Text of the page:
It soon emerged that Yang resists any direct interpretation of his work, for instance in the case of An Estranged Paradise, which premiered in 2002 at documenta 11 in Kassel, curated by Okwui Enwezor. With its spare dialogues and atmospheric images, the 76-minute video tells the story of a young couple in Hangzhou, a city of six million inhabitants that lies south of Shanghai; the couple is driven by a perplexing agitation. It is the story of a society that, since it was opened to the world by Deng Xiaoping in the late seventies, has undergone "three revolutions at the same time" (Konrad Seitz): industrialization, urbanization, and the transformation of a socialist planned economy into a free market economy. One of the film’s central questions seems to address the price individual human beings have to pay for these gigantic social upheavals. Their perception of the paradise dawning as the country enters a Chinese century is that of the disenfranchised.
Yang had already begun this work in 1997, when after finishing his art education in Hangzhou he returned to the capital Beijing for three years, where he had grown up as the son of an army officer. A lack of funds finally forced him to put the film project aside until the documenta invitation gave him the opportunity to finish An Estranged Paradise at last. "As a young artist, I didn’t place very much importance on the market at the time. The public’s expectations weren’t very important. The idea I had at the time was that when I want something, I’ll make it." It came close to being the early end of an artistic career. After three years of unemployment, in search of money, Yang went to Shanghai in 1999 to work as a programmer for a French software firm.
What made him start working in film right after graduating from the academy in Hangzhou, where he was trained as a painter? "All paths lead to Rome," Yang says. To him, images are the expression of passion. "Originally, the drive to express something led me to study oil painting. But I quickly realized that video and photography were better media for me." The fact that Yang had an experimental relationship to the curriculum already while studying can be gleaned from the notorious action Living in Another Space from 1992: in his sophomore year, Yang remained silent for three months, communicating only through messages written on all sorts of surfaces. The experiment is said to have inspired very little enthusiasm among his professors at the time.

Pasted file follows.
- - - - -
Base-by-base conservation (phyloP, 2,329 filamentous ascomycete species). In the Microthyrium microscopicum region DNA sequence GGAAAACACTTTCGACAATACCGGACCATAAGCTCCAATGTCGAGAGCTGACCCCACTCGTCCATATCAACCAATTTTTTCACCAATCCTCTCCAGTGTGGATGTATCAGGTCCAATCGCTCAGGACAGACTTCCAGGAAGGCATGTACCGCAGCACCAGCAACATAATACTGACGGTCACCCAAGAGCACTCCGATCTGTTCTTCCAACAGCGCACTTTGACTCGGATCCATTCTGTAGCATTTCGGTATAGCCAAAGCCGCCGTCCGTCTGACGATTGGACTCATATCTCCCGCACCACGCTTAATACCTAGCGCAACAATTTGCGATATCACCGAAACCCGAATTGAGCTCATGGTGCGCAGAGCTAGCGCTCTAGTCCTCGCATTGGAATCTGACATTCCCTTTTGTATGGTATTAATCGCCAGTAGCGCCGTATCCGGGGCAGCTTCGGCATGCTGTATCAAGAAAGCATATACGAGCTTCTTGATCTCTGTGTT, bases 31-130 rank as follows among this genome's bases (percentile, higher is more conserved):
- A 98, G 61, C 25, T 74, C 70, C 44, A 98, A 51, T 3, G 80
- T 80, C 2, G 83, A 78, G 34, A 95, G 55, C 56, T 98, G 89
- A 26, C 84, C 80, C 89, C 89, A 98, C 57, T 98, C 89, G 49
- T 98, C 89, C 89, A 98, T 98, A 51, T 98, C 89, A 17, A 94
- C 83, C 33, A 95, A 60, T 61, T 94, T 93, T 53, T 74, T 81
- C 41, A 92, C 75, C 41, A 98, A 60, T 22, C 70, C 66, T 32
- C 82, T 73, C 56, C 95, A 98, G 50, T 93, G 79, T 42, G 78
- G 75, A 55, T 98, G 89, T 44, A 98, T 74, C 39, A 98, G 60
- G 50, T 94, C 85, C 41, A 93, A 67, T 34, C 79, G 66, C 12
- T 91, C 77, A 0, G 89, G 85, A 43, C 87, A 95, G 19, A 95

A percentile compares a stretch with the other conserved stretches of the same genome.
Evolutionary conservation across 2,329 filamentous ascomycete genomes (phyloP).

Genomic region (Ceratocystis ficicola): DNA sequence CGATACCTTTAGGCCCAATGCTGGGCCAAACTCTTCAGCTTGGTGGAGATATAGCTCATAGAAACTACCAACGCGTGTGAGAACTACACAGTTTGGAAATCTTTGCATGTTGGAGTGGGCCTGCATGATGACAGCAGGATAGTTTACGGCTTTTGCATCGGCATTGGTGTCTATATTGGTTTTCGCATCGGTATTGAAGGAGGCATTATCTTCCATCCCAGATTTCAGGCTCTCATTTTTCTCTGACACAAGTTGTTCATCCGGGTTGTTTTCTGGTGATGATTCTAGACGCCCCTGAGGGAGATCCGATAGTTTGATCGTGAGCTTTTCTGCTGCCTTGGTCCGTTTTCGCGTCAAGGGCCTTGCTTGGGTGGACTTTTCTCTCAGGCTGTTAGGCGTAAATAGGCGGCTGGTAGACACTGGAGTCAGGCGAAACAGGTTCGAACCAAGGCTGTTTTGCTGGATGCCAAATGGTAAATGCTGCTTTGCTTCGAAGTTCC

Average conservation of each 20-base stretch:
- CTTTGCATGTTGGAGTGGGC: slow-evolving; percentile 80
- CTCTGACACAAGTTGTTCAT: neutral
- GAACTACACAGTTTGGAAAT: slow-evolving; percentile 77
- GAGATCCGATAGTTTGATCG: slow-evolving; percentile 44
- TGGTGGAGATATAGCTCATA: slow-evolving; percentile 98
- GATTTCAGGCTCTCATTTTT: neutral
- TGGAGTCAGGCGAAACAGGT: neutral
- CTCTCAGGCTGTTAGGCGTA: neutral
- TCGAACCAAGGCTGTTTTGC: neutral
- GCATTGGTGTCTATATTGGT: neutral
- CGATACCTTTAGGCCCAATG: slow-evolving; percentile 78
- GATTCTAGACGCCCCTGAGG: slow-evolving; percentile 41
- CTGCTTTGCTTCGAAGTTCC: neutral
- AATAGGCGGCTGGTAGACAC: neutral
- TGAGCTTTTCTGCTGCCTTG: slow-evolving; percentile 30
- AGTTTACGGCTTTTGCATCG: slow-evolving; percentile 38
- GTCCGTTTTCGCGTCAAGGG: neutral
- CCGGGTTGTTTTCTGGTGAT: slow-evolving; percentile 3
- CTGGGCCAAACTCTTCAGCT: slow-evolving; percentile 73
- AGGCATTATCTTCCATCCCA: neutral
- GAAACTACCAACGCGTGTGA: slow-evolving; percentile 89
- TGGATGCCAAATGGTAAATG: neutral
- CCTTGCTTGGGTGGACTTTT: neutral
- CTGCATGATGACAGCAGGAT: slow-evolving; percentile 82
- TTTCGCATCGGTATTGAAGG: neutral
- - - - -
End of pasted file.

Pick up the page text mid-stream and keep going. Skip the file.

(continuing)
Since last September, Yang has himself been teaching at the art academy in Hangzhou. He doesn’t care to pass judgment on the younger generation he teaches at the academy. Today’s students have completely different options and are confronted with entirely different questions than his generation was. As the head of the “Experimental Image Studio,” he mainly tries to train the students’ aesthetic consciousness. “Two methods are important to educate an aesthetic consciousness: you have to develop independent thinking and you have to have a positive attitude towards the work. That not only means hard work, but stamina, too.”
Yang himself is the best example for developing stamina. His most important work to date, the five-part film opus he has been completing since 2003, Seven Intellectuals in the Bamboo Forest, comes across like a Chinese interpretation of a Beckett piece. Yet the films and photo series of the same name from the Deutsche Bank Collection are based on an old legend: seven wise men retreat to lead an ideal life far from all worldly temptations. This time, however, the artist has transposed the story into today’s China. For the "Intellectuals", Yang sent a group of young urbanites to climb the Huangshan, the holy "Yellow Mountain" in the Anhui Province, to the sea, and to work with farmers in agriculture. Thus, his elegiac images function as metaphors for inner and outer emigration, like the dreams of a society that no longer has any time to dream.
Yang himself calls his films “abstract cinema.” He’d like to conjure up thoughts and emotions lying dormant in his viewers’ minds and souls. Hollywood was also once called a dream factory—so what sets his work apart from commercial film? “In Hollywood, films are produced to keep the factory running. The director is just another worker in this factory. On the other hand, as an artist, he has to do what he believes in. There’s a huge difference in that.” Does this mean he would never show his films in a cinema? Yang laughs at this question. Is it because it implies an old-fashioned separation between art and film and the artist’s impotence in the face of commerce? Or, perhaps, because it insists on the (typically western) dissolution of contradictions, for instance between clever critique and opportunism? Who knows? Where else but in process-oriented China can the old dichotomies become mixed up again—and by whom, if not someone like Yang? The options are there, and the artist keeps them open.
YANG FUDONG: One half of August
13 September - 6 November 2011
Parasol unit, London